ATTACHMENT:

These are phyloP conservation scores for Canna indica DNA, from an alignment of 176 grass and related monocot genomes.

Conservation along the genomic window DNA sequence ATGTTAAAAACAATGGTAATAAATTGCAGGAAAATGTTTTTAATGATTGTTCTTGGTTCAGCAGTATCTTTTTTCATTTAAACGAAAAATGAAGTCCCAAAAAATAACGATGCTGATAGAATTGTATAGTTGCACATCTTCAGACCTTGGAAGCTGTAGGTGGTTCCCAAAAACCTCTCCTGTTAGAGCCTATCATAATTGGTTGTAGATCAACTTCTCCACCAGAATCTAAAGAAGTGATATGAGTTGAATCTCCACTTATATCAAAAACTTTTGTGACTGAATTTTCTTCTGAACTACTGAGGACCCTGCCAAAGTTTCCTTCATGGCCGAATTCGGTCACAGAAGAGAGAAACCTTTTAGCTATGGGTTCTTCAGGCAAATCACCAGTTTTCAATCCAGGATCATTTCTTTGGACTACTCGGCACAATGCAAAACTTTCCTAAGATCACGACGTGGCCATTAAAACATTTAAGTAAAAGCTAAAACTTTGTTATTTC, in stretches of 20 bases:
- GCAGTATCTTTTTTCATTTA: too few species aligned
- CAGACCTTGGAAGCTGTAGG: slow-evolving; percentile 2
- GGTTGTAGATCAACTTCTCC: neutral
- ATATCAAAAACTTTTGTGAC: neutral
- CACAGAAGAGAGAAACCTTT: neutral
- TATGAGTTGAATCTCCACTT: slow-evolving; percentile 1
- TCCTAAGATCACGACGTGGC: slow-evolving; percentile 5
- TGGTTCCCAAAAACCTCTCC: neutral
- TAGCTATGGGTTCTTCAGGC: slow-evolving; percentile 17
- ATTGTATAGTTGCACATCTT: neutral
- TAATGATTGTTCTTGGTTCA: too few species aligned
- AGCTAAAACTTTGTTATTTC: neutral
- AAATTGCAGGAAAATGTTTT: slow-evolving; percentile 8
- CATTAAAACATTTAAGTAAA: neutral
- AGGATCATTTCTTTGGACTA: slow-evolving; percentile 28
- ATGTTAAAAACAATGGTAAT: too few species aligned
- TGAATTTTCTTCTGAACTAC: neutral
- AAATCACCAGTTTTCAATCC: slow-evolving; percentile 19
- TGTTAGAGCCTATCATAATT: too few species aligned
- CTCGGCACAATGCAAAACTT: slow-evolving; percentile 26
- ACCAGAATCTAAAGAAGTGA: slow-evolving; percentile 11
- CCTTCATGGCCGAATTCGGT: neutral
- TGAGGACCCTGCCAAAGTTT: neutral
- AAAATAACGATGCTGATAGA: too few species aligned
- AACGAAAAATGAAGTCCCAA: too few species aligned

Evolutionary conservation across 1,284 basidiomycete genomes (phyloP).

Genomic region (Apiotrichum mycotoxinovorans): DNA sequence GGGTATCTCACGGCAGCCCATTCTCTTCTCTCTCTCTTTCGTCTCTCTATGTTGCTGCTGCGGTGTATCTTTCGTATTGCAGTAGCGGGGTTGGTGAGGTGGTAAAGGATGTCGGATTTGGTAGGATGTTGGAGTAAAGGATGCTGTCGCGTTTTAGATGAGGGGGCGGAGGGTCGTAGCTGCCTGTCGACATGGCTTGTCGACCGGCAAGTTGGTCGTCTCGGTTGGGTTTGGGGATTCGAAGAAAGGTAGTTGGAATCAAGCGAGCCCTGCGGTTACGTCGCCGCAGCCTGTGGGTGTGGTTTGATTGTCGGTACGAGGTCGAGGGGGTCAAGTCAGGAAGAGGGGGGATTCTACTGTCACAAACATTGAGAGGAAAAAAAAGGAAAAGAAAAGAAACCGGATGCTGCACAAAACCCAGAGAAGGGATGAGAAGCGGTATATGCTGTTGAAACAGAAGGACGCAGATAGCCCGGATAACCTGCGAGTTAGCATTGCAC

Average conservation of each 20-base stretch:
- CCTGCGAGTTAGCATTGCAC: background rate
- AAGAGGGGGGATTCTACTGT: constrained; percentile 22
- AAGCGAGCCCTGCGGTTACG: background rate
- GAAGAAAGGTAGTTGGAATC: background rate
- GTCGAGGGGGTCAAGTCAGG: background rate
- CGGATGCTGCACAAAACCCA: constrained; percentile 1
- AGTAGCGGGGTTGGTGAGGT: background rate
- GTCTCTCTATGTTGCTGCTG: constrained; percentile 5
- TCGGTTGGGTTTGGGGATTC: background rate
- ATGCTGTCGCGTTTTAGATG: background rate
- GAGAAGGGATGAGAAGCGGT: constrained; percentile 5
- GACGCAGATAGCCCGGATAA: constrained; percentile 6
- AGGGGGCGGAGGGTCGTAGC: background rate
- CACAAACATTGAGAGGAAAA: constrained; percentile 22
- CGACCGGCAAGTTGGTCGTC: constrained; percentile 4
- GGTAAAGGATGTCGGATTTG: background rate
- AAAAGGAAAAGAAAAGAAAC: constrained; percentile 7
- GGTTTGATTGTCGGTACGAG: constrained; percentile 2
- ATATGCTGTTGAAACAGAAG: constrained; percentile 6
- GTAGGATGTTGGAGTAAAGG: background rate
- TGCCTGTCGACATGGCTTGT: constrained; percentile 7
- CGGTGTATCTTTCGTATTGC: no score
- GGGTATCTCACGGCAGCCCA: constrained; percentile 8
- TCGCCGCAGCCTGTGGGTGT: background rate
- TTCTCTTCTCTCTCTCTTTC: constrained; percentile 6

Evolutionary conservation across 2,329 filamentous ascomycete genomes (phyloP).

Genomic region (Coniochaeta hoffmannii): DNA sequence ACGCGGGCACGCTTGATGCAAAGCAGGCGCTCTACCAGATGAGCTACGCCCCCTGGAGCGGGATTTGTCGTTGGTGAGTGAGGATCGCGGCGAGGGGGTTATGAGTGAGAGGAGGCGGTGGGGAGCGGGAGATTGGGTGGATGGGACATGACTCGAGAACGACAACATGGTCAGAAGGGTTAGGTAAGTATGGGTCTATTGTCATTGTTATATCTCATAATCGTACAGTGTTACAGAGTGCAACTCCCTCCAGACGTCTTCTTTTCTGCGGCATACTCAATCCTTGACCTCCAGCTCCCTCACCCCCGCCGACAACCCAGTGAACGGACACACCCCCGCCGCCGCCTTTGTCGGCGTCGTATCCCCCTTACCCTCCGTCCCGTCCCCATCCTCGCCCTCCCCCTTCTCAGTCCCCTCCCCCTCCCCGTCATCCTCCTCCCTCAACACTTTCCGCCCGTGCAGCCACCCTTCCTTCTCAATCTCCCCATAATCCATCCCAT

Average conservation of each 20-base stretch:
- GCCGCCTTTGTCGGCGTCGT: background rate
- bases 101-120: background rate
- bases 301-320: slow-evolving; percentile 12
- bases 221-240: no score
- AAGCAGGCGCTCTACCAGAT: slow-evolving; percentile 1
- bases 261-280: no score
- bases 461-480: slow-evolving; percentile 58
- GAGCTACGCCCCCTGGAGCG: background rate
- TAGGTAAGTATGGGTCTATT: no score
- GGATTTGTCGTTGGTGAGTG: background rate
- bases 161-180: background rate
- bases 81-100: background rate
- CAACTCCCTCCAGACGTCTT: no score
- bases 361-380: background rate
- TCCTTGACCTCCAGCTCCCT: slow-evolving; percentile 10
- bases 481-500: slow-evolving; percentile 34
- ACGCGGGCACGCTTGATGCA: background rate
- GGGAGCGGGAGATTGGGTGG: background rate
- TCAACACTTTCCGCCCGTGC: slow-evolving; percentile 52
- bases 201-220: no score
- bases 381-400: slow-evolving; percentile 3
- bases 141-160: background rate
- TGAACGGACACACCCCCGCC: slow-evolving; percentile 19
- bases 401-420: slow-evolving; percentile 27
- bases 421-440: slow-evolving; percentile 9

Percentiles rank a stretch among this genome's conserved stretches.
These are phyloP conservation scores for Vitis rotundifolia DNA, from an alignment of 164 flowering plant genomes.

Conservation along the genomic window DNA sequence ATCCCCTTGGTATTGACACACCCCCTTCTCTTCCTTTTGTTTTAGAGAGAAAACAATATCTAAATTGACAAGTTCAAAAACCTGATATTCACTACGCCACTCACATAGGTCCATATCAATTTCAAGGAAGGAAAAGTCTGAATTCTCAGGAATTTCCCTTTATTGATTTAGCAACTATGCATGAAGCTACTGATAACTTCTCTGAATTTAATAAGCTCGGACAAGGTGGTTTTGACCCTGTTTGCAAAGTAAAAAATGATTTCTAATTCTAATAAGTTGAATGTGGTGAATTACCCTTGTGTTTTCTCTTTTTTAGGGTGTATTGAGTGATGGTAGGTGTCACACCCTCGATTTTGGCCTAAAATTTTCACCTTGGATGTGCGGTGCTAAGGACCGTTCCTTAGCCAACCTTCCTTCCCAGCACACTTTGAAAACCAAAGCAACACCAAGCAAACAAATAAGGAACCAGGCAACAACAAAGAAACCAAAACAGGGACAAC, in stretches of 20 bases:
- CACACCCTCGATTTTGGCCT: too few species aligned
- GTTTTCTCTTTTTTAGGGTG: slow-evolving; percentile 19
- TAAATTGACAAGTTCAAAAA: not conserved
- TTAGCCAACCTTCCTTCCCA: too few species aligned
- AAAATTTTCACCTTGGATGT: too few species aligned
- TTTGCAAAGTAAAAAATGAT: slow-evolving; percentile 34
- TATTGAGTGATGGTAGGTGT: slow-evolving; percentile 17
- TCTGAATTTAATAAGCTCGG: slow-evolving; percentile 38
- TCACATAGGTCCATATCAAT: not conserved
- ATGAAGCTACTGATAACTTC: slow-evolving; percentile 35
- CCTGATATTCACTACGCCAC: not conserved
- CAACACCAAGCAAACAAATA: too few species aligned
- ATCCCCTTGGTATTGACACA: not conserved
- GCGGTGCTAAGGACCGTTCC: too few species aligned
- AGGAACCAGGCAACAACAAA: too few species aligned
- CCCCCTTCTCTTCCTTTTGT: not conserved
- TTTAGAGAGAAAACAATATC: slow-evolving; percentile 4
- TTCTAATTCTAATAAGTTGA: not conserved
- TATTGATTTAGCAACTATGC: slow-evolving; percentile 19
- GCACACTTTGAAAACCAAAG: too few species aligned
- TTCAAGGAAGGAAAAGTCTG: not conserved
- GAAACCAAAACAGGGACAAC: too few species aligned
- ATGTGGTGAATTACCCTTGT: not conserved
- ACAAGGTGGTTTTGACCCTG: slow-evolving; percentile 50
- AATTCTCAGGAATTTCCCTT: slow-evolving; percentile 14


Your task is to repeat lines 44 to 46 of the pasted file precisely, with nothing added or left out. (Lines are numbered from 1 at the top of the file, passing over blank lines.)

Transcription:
- CACAAACATTGAGAGGAAAA: constrained; percentile 22
- CGACCGGCAAGTTGGTCGTC: constrained; percentile 4
- GGTAAAGGATGTCGGATTTG: background rate